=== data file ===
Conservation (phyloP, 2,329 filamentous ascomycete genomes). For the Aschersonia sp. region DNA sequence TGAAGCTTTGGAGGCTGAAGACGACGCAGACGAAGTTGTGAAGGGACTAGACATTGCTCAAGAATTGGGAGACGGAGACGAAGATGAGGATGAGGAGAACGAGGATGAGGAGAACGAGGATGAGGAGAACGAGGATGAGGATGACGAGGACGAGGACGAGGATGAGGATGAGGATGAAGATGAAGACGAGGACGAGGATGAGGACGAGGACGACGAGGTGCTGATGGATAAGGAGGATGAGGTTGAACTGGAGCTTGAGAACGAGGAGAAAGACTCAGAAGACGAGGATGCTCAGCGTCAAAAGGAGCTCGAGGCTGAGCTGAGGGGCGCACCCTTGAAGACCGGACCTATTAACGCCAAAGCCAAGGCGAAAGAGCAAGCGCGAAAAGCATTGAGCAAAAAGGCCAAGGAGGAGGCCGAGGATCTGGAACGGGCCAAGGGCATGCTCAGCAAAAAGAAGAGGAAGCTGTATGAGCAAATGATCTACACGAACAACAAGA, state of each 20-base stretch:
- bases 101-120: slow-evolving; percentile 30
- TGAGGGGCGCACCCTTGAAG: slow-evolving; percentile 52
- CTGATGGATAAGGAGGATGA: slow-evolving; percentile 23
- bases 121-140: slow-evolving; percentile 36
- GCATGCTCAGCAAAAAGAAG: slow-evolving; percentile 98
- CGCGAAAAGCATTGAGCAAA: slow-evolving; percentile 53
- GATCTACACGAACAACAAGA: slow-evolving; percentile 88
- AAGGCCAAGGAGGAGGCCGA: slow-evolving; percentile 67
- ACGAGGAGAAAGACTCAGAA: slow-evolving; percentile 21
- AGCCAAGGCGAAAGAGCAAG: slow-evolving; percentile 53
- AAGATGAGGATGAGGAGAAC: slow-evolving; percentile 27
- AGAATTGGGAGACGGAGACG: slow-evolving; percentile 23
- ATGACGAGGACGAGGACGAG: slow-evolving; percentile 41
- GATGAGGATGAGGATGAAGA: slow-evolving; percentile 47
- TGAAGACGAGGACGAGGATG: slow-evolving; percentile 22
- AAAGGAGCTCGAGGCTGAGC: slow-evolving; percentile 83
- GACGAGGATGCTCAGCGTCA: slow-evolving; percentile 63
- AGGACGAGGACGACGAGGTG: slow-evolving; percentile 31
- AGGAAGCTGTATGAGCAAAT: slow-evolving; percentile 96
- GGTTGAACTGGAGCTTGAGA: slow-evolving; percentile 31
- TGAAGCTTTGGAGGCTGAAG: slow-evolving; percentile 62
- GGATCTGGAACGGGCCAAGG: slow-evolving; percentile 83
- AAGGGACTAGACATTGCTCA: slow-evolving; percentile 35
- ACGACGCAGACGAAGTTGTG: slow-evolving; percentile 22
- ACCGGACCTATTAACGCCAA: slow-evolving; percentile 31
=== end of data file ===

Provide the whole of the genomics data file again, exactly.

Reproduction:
Conservation (phyloP, 2,329 filamentous ascomycete genomes). For the Aschersonia sp. region DNA sequence TGAAGCTTTGGAGGCTGAAGACGACGCAGACGAAGTTGTGAAGGGACTAGACATTGCTCAAGAATTGGGAGACGGAGACGAAGATGAGGATGAGGAGAACGAGGATGAGGAGAACGAGGATGAGGAGAACGAGGATGAGGATGACGAGGACGAGGACGAGGATGAGGATGAGGATGAAGATGAAGACGAGGACGAGGATGAGGACGAGGACGACGAGGTGCTGATGGATAAGGAGGATGAGGTTGAACTGGAGCTTGAGAACGAGGAGAAAGACTCAGAAGACGAGGATGCTCAGCGTCAAAAGGAGCTCGAGGCTGAGCTGAGGGGCGCACCCTTGAAGACCGGACCTATTAACGCCAAAGCCAAGGCGAAAGAGCAAGCGCGAAAAGCATTGAGCAAAAAGGCCAAGGAGGAGGCCGAGGATCTGGAACGGGCCAAGGGCATGCTCAGCAAAAAGAAGAGGAAGCTGTATGAGCAAATGATCTACACGAACAACAAGA, state of each 20-base stretch:
- bases 101-120: slow-evolving; percentile 30
- TGAGGGGCGCACCCTTGAAG: slow-evolving; percentile 52
- CTGATGGATAAGGAGGATGA: slow-evolving; percentile 23
- bases 121-140: slow-evolving; percentile 36
- GCATGCTCAGCAAAAAGAAG: slow-evolving; percentile 98
- CGCGAAAAGCATTGAGCAAA: slow-evolving; percentile 53
- GATCTACACGAACAACAAGA: slow-evolving; percentile 88
- AAGGCCAAGGAGGAGGCCGA: slow-evolving; percentile 67
- ACGAGGAGAAAGACTCAGAA: slow-evolving; percentile 21
- AGCCAAGGCGAAAGAGCAAG: slow-evolving; percentile 53
- AAGATGAGGATGAGGAGAAC: slow-evolving; percentile 27
- AGAATTGGGAGACGGAGACG: slow-evolving; percentile 23
- ATGACGAGGACGAGGACGAG: slow-evolving; percentile 41
- GATGAGGATGAGGATGAAGA: slow-evolving; percentile 47
- TGAAGACGAGGACGAGGATG: slow-evolving; percentile 22
- AAAGGAGCTCGAGGCTGAGC: slow-evolving; percentile 83
- GACGAGGATGCTCAGCGTCA: slow-evolving; percentile 63
- AGGACGAGGACGACGAGGTG: slow-evolving; percentile 31
- AGGAAGCTGTATGAGCAAAT: slow-evolving; percentile 96
- GGTTGAACTGGAGCTTGAGA: slow-evolving; percentile 31
- TGAAGCTTTGGAGGCTGAAG: slow-evolving; percentile 62
- GGATCTGGAACGGGCCAAGG: slow-evolving; percentile 83
- AAGGGACTAGACATTGCTCA: slow-evolving; percentile 35
- ACGACGCAGACGAAGTTGTG: slow-evolving; percentile 22
- ACCGGACCTATTAACGCCAA: slow-evolving; percentile 31